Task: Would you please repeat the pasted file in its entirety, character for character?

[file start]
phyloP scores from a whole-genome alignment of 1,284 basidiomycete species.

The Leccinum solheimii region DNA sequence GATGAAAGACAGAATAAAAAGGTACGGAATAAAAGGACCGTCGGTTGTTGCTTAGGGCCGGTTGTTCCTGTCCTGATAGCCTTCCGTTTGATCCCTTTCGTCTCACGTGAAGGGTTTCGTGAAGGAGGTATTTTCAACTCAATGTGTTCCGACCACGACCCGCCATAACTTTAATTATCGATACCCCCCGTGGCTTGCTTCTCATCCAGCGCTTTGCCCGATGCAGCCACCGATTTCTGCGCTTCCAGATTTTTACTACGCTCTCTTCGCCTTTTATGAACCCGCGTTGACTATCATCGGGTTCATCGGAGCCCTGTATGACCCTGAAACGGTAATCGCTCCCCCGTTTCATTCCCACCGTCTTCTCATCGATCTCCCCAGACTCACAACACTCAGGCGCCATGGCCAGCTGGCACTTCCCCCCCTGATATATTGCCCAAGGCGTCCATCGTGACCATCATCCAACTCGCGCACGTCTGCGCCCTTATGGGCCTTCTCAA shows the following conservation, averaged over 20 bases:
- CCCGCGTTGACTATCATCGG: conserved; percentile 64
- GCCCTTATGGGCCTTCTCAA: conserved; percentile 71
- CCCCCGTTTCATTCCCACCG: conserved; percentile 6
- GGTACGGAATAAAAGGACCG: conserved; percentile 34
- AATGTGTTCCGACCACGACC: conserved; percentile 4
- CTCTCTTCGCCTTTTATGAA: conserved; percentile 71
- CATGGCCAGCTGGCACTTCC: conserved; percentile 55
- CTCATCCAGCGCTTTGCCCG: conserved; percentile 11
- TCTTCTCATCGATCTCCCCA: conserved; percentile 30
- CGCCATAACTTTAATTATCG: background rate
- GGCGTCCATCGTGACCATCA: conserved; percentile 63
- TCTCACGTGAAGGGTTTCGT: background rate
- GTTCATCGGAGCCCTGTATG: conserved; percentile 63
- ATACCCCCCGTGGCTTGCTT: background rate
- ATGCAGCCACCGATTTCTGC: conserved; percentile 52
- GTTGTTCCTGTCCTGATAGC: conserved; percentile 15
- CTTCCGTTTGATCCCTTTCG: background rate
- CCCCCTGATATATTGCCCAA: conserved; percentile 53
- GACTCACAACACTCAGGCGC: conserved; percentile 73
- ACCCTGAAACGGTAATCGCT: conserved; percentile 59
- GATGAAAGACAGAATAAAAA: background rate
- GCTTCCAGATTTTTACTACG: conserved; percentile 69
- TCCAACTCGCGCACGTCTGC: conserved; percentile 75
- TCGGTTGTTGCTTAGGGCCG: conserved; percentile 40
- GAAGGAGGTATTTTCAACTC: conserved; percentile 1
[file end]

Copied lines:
phyloP scores from a whole-genome alignment of 1,284 basidiomycete species.

The Leccinum solheimii region DNA sequence GATGAAAGACAGAATAAAAAGGTACGGAATAAAAGGACCGTCGGTTGTTGCTTAGGGCCGGTTGTTCCTGTCCTGATAGCCTTCCGTTTGATCCCTTTCGTCTCACGTGAAGGGTTTCGTGAAGGAGGTATTTTCAACTCAATGTGTTCCGACCACGACCCGCCATAACTTTAATTATCGATACCCCCCGTGGCTTGCTTCTCATCCAGCGCTTTGCCCGATGCAGCCACCGATTTCTGCGCTTCCAGATTTTTACTACGCTCTCTTCGCCTTTTATGAACCCGCGTTGACTATCATCGGGTTCATCGGAGCCCTGTATGACCCTGAAACGGTAATCGCTCCCCCGTTTCATTCCCACCGTCTTCTCATCGATCTCCCCAGACTCACAACACTCAGGCGCCATGGCCAGCTGGCACTTCCCCCCCTGATATATTGCCCAAGGCGTCCATCGTGACCATCATCCAACTCGCGCACGTCTGCGCCCTTATGGGCCTTCTCAA shows the following conservation, averaged over 20 bases:
- CCCGCGTTGACTATCATCGG: conserved; percentile 64
- GCCCTTATGGGCCTTCTCAA: conserved; percentile 71
- CCCCCGTTTCATTCCCACCG: conserved; percentile 6
- GGTACGGAATAAAAGGACCG: conserved; percentile 34
- AATGTGTTCCGACCACGACC: conserved; percentile 4
- CTCTCTTCGCCTTTTATGAA: conserved; percentile 71
- CATGGCCAGCTGGCACTTCC: conserved; percentile 55
- CTCATCCAGCGCTTTGCCCG: conserved; percentile 11
- TCTTCTCATCGATCTCCCCA: conserved; percentile 30
- CGCCATAACTTTAATTATCG: background rate
- GGCGTCCATCGTGACCATCA: conserved; percentile 63
- TCTCACGTGAAGGGTTTCGT: background rate
- GTTCATCGGAGCCCTGTATG: conserved; percentile 63
- ATACCCCCCGTGGCTTGCTT: background rate
- ATGCAGCCACCGATTTCTGC: conserved; percentile 52
- GTTGTTCCTGTCCTGATAGC: conserved; percentile 15
- CTTCCGTTTGATCCCTTTCG: background rate
- CCCCCTGATATATTGCCCAA: conserved; percentile 53
- GACTCACAACACTCAGGCGC: conserved; percentile 73
- ACCCTGAAACGGTAATCGCT: conserved; percentile 59
- GATGAAAGACAGAATAAAAA: background rate
- GCTTCCAGATTTTTACTACG: conserved; percentile 69
- TCCAACTCGCGCACGTCTGC: conserved; percentile 75
- TCGGTTGTTGCTTAGGGCCG: conserved; percentile 40
- GAAGGAGGTATTTTCAACTC: conserved; percentile 1